While Georgians may not yet know who will occupy the Governor’s Mansion in January, there is something Georgians know for sure: They want Medicaid expansion. A recent AJC poll found that 73 percent of Georgians, including 51 percent of Republicans, support expanding Medicaid.
Georgians know that expanding Medicaid will allow those without insurance to finally get the coverage they need and deserve. This is true for all Georgians, but is especially true for women, particularly those that live outside of metro Atlanta.
The state is currently failing its women. Georgia ranks 48th among the states for health insurance coverage for women, with many uninsured women living in the state’s rural areas. Many of these rural areas lack even the most basic reproductive care. Half of Georgia’s 159 counties currently have no OB/GYN practicing within them at all, and 40 percent of equipped labor-and-delivery facilities across the state have closed over the past 20 years. These circumstances have pushed adequate reproductive health care out of the reach of many of Georgia’s women.
The result? Georgia women are experiencing a rural health care crisis. Georgia ranks dead last among the 50 states for maternal mortality; our maternal death rate here in Georgia is seven times more than in the state with the lowest maternal mortality. One study found that Georgia women who must drive more than 45 minutes to get to the closest labor-and-delivery facility were 50 percent more likely to experience preterm delivery and other pregnancy complications than those with shorter drive times. Georgia also has one of the worst rates of unintended pregnancies, with more than 60 percent of all pregnancies being unplanned. The disparity between these outcomes in Georgia and those in neighboring states shows us that things don’t have to be this way.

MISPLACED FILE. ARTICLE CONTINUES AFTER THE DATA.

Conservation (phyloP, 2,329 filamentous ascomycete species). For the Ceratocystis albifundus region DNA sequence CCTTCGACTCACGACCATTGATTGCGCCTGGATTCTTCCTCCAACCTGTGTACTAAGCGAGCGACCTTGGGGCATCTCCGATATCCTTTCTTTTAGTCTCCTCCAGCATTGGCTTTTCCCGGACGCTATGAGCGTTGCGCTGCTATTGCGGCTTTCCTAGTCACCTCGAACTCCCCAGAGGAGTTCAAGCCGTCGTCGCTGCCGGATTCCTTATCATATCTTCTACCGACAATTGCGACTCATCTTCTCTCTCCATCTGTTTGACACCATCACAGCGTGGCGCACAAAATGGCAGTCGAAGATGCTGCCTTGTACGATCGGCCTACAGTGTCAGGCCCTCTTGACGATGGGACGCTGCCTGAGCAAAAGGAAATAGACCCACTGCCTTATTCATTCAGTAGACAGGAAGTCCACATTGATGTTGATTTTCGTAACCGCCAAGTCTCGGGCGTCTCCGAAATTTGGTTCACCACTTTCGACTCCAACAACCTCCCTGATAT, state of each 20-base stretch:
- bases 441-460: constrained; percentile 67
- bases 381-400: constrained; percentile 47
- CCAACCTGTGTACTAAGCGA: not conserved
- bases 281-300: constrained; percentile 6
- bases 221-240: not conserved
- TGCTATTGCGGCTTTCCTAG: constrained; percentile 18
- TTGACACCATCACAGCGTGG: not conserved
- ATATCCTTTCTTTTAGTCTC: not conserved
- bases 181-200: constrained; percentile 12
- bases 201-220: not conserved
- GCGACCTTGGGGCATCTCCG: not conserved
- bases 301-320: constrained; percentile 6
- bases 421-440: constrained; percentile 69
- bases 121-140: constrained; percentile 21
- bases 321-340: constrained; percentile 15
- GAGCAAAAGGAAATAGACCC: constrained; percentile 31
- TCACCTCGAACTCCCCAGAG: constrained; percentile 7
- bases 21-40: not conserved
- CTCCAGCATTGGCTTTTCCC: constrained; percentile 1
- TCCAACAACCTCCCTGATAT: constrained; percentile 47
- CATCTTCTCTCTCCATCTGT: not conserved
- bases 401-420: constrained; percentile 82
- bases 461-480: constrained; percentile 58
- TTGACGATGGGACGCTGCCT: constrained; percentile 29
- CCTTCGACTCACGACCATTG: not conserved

How can we begin to solve this crisis? Medicaid expansion. While the 38 percent of Georgians currently without access to insurance are distributed across the state, most live in rural areas. Among states that have expanded Medicaid, the areas that have benefited the most from expansion have been rural, non-metro areas, with insured rates jumping as high as 18 percent. Expansion would also slow the closure of rural hospitals and labor-and-delivery facilities in Georgia. States that expanded Medicaid saw much lower rates of rural hospital closure and saw significantly improved health outcomes as more rural folks finally had access to care.
Rural women in Georgia are in the midst of a health care crisis. Whoever our next governor is, that person must listen to the voice of the people and expand Medicaid
Stephen Gurley is a second-year medical student at Emory University School of Medicine. Originally from the Washington, D.C., metro area, Gurley is pursuing a master’s degree from the Rollins School of Public Health, also at Emory. He is interested in health policy, refugee and recent immigrant health, health disparities, and social determinants of health.